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Abuse of Domestic Workers a Widespread Issue, Study Says

A new study from the University of Illinois at Chicago shows domestic workers experience low pay, lack of benefits, abuse and hazardous working conditions. The groundbreaking  results were announced today by a domestic workers advocacy group.

The study surveyed more than 2,000 nannies, house cleaners and caregivers in 14 cities, including Chicago. Conducted by the National Domestic Workers Alliance, the study for the first times paints a portrait of what it is like to be a domestic worker in the United States.

See our other stories on Labor issues in Chicago.

Domestic workers abused verbally, physically and psychologically and often are paid too low,  said Beth Gutelins, a researcher at University of Illinois at Chicago

Digna Morales, a domestic worker for a household with two young children, said she worked for $3.50 per hour. She was fired after refusing to accept a sexual offer in exchange for a $1 per hour raise, she said.

Digna Morales is accompanied by her Spanish interpreter as she shares the abuse she’s experienced as a domestic caregiver. (Photo by Jessica Lang)

Twenty-three percent of workers are paid under minimum wage, according to the study. Gutelins said domestic workers say 40 hours a week to start, but over time those hours are stretched out and their overall pay ends up being less than minimum wage.

The National Labor Relations Act bans domestic workers from forming unions or bargaining. According to the Occupational Safety and Health Act, US workers are protected over from backlash if they speak out on mistreatment from their employers.

In 2011, an Illinois Domestic Workers Bill of Rights was introduced to Illinois legislature. Under this bill, domestic workers would have enjoyed the protection from employer discrimination under the Illinois Human Rights Act.

Workers would also be entitled to at least 24 hours of rest each work-week and are entitled to state minimum wages, which is $8.25 per hour. The bill was defeated 35 to 19 votes.

Many domestic workers do not report these abuses because they are undocumented workers who fear being deported or have no other means to support themselves, according to the study.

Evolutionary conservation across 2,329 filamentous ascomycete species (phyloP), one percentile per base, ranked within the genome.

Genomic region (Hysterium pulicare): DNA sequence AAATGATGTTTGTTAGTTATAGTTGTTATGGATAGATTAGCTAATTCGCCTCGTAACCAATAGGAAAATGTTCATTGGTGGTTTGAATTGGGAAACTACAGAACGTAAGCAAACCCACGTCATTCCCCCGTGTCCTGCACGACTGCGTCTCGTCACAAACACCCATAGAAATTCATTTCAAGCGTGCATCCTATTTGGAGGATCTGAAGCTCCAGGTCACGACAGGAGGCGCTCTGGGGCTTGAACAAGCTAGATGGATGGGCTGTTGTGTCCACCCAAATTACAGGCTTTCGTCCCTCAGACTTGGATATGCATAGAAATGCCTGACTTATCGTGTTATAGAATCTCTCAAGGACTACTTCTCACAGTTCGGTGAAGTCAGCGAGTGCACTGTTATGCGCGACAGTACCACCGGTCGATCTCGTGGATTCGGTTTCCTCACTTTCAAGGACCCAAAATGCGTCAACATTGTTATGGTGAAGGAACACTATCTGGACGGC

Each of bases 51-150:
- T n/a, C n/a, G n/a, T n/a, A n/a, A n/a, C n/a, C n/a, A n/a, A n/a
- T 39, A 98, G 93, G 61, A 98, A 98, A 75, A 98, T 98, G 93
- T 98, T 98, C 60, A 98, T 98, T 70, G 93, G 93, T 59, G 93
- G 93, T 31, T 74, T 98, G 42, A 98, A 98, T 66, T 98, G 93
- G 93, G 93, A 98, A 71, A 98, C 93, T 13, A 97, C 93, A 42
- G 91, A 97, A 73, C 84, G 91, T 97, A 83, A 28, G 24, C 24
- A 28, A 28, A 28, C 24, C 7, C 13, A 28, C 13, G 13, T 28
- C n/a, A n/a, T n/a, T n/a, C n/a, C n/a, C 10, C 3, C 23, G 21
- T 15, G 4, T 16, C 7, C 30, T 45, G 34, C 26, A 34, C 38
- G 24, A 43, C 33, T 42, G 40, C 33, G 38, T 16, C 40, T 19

“There is nothing else you can really do other than leave,” said Mryla Baldonado, a former caregiver who now works for the Chicago Coalition of Domestic Workers. “But I had to stay because I needed to work and support myself.”

Baldonado had 20 clients and experienced the same verbal abuse, and neglect from her clients in the suburbs of Chicago.

Baldonado has four adopted children that she supported which left nothing to support getting any form of healthcare for herself.

Baldonado earned $1,760 per month and it equaled out to $4.50 an hour during her last position as a caregiver. Baldonado worked 24 hours a day and up to more than 96 hours a week if she was told to.

Baldonado didn’t ask for a pay increase because of the rules that were set in the particular household that she was working, “If you don’t like the way a client treats you, you have to leave,” said Baldonado.

“There is nothing else you can really do other than leave. But I had to stay because I needed to work and support myself.” She said.

Baldonado recalled a particular family that she experienced verbal abuse. Her boss made a comment regarding her language barrier. Filipino is her first language while English remains her second.

“It was very abusive because you enter a private space, and there is no contract so they can make whatever rules they want to,” she said.

“One time he told me ‘I don’t care if you speak Japanese, Filipino or English, this is something a 5 year old can do’.”

About 41 percent of domestic workers either speak very little English or no English at all.  Anna Jakubek, Polish Community Organizer for Arise Chicago, said the language barriers affects their ability to negotiate a fair contract with their employer

“If they do speak English properly, the contract they are about to get is not proper,” Jakubek said. “They are not able to communicate for themselves from the very beginning. Some people really take advantage of that.

Lisa Thomas is a domestic worker and an organizer for Chicago Coalition for Domestic Workers. She’s been working for over 25 years, all over the city and said she has experienced abuse first hand caring for elderly people.

“I worked for this one Polish lady who was on oxygen most of the time,” Thomas said. “I would get there first thing in the morning and clean her room, bathe her, change her sheets while her son called me a ‘dirty black bitch’ all day long.”

Thomas also said that on a separate occasion she rushed to the house after frantic calls from the Polish woman to find her son at the top of the stairs with a bat, threatening to “beat her black ass.”

“I told him, ‘if you hit me how am I going to take care of your mother?’” Thomas said. “I stayed as long as I could stay because she wanted me to, but I couldn’t take it after a year.”

According to Thomas she knows several other workers who go through similar problems. Including one particular woman who is an illegal immigrant.

“This girl is living in fear every day,” said Thomas. “Her boss [the husband] is forcing her to sleep with him, her quarters are a mattress in front of the washer and dryer, and she can’t eat or anything until everyone else- including the dog- eats. On top of that she only makes $2.25 an hour. She’s too afraid to speak because she does not want to get deported.”

The report recommends that domestic workers should be included in employment and labor laws and employers should educate themselves on workers’ rights.


Trevor Greig, Jessica Lang, Brian Tabick and Eva Quiñones contributed reporting.

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